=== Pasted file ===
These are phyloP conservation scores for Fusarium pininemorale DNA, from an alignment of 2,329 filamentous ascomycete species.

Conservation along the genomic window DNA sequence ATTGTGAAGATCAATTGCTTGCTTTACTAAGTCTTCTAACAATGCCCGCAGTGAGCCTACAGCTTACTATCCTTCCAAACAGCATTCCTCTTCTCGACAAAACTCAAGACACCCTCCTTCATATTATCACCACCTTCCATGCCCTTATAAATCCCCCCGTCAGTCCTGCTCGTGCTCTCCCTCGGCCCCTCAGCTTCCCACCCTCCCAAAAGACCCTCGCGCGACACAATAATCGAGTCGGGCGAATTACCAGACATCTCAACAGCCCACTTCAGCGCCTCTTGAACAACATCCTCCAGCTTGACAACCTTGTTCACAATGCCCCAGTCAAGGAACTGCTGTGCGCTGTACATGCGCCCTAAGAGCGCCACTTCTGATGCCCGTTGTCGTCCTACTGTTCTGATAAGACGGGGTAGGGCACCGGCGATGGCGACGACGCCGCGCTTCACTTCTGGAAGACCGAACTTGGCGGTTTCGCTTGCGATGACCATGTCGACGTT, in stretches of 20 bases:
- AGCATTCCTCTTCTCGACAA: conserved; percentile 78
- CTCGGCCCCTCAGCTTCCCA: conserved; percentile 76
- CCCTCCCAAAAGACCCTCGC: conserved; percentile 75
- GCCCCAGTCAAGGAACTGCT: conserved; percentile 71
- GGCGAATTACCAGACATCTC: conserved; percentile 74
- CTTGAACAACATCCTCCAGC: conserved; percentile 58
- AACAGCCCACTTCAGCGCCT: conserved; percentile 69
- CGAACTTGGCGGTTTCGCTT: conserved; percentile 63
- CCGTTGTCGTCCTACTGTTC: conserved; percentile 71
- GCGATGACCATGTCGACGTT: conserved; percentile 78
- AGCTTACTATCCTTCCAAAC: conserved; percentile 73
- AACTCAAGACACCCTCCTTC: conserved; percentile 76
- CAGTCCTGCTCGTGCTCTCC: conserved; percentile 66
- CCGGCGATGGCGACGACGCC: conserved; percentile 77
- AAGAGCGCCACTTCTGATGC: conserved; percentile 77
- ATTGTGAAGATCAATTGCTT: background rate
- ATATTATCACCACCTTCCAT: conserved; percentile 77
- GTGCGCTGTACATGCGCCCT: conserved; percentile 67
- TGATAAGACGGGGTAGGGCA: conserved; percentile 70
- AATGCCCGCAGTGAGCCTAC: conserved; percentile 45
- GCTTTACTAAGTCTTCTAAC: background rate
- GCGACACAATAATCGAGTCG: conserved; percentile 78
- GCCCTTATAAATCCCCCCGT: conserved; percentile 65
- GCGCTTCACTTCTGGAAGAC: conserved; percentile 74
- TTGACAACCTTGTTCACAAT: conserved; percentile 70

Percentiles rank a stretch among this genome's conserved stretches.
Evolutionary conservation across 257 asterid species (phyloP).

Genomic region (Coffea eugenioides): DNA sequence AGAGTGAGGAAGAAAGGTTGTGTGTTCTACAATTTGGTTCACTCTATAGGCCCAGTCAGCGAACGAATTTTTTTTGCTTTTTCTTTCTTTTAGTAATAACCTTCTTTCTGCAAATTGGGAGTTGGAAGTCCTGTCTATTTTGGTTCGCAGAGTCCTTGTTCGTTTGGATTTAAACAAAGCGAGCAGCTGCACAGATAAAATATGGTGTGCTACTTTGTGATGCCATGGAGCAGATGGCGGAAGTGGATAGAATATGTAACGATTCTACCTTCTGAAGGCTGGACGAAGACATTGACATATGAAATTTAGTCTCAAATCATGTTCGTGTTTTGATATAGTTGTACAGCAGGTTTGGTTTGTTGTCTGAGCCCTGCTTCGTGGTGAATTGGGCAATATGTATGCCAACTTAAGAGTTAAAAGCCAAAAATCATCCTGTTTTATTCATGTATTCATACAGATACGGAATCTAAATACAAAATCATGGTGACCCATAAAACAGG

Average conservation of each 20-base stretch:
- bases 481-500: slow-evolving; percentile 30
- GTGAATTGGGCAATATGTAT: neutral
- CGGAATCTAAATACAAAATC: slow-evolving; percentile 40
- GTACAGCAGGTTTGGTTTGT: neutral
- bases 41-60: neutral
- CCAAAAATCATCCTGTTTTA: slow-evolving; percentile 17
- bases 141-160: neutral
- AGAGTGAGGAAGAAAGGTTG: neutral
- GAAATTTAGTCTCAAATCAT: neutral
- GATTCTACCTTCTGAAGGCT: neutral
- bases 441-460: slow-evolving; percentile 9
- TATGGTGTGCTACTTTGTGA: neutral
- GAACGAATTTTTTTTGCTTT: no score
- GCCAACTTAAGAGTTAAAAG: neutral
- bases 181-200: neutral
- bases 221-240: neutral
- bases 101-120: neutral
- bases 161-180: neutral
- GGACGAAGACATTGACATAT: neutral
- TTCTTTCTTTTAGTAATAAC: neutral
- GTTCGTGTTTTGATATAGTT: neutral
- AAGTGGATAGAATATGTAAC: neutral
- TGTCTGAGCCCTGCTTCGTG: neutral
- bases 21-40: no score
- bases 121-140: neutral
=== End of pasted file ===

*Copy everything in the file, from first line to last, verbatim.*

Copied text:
These are phyloP conservation scores for Fusarium pininemorale DNA, from an alignment of 2,329 filamentous ascomycete species.

Conservation along the genomic window DNA sequence ATTGTGAAGATCAATTGCTTGCTTTACTAAGTCTTCTAACAATGCCCGCAGTGAGCCTACAGCTTACTATCCTTCCAAACAGCATTCCTCTTCTCGACAAAACTCAAGACACCCTCCTTCATATTATCACCACCTTCCATGCCCTTATAAATCCCCCCGTCAGTCCTGCTCGTGCTCTCCCTCGGCCCCTCAGCTTCCCACCCTCCCAAAAGACCCTCGCGCGACACAATAATCGAGTCGGGCGAATTACCAGACATCTCAACAGCCCACTTCAGCGCCTCTTGAACAACATCCTCCAGCTTGACAACCTTGTTCACAATGCCCCAGTCAAGGAACTGCTGTGCGCTGTACATGCGCCCTAAGAGCGCCACTTCTGATGCCCGTTGTCGTCCTACTGTTCTGATAAGACGGGGTAGGGCACCGGCGATGGCGACGACGCCGCGCTTCACTTCTGGAAGACCGAACTTGGCGGTTTCGCTTGCGATGACCATGTCGACGTT, in stretches of 20 bases:
- AGCATTCCTCTTCTCGACAA: conserved; percentile 78
- CTCGGCCCCTCAGCTTCCCA: conserved; percentile 76
- CCCTCCCAAAAGACCCTCGC: conserved; percentile 75
- GCCCCAGTCAAGGAACTGCT: conserved; percentile 71
- GGCGAATTACCAGACATCTC: conserved; percentile 74
- CTTGAACAACATCCTCCAGC: conserved; percentile 58
- AACAGCCCACTTCAGCGCCT: conserved; percentile 69
- CGAACTTGGCGGTTTCGCTT: conserved; percentile 63
- CCGTTGTCGTCCTACTGTTC: conserved; percentile 71
- GCGATGACCATGTCGACGTT: conserved; percentile 78
- AGCTTACTATCCTTCCAAAC: conserved; percentile 73
- AACTCAAGACACCCTCCTTC: conserved; percentile 76
- CAGTCCTGCTCGTGCTCTCC: conserved; percentile 66
- CCGGCGATGGCGACGACGCC: conserved; percentile 77
- AAGAGCGCCACTTCTGATGC: conserved; percentile 77
- ATTGTGAAGATCAATTGCTT: background rate
- ATATTATCACCACCTTCCAT: conserved; percentile 77
- GTGCGCTGTACATGCGCCCT: conserved; percentile 67
- TGATAAGACGGGGTAGGGCA: conserved; percentile 70
- AATGCCCGCAGTGAGCCTAC: conserved; percentile 45
- GCTTTACTAAGTCTTCTAAC: background rate
- GCGACACAATAATCGAGTCG: conserved; percentile 78
- GCCCTTATAAATCCCCCCGT: conserved; percentile 65
- GCGCTTCACTTCTGGAAGAC: conserved; percentile 74
- TTGACAACCTTGTTCACAAT: conserved; percentile 70

Percentiles rank a stretch among this genome's conserved stretches.
Evolutionary conservation across 257 asterid species (phyloP).

Genomic region (Coffea eugenioides): DNA sequence AGAGTGAGGAAGAAAGGTTGTGTGTTCTACAATTTGGTTCACTCTATAGGCCCAGTCAGCGAACGAATTTTTTTTGCTTTTTCTTTCTTTTAGTAATAACCTTCTTTCTGCAAATTGGGAGTTGGAAGTCCTGTCTATTTTGGTTCGCAGAGTCCTTGTTCGTTTGGATTTAAACAAAGCGAGCAGCTGCACAGATAAAATATGGTGTGCTACTTTGTGATGCCATGGAGCAGATGGCGGAAGTGGATAGAATATGTAACGATTCTACCTTCTGAAGGCTGGACGAAGACATTGACATATGAAATTTAGTCTCAAATCATGTTCGTGTTTTGATATAGTTGTACAGCAGGTTTGGTTTGTTGTCTGAGCCCTGCTTCGTGGTGAATTGGGCAATATGTATGCCAACTTAAGAGTTAAAAGCCAAAAATCATCCTGTTTTATTCATGTATTCATACAGATACGGAATCTAAATACAAAATCATGGTGACCCATAAAACAGG

Average conservation of each 20-base stretch:
- bases 481-500: slow-evolving; percentile 30
- GTGAATTGGGCAATATGTAT: neutral
- CGGAATCTAAATACAAAATC: slow-evolving; percentile 40
- GTACAGCAGGTTTGGTTTGT: neutral
- bases 41-60: neutral
- CCAAAAATCATCCTGTTTTA: slow-evolving; percentile 17
- bases 141-160: neutral
- AGAGTGAGGAAGAAAGGTTG: neutral
- GAAATTTAGTCTCAAATCAT: neutral
- GATTCTACCTTCTGAAGGCT: neutral
- bases 441-460: slow-evolving; percentile 9
- TATGGTGTGCTACTTTGTGA: neutral
- GAACGAATTTTTTTTGCTTT: no score
- GCCAACTTAAGAGTTAAAAG: neutral
- bases 181-200: neutral
- bases 221-240: neutral
- bases 101-120: neutral
- bases 161-180: neutral
- GGACGAAGACATTGACATAT: neutral
- TTCTTTCTTTTAGTAATAAC: neutral
- GTTCGTGTTTTGATATAGTT: neutral
- AAGTGGATAGAATATGTAAC: neutral
- TGTCTGAGCCCTGCTTCGTG: neutral
- bases 21-40: no score
- bases 121-140: neutral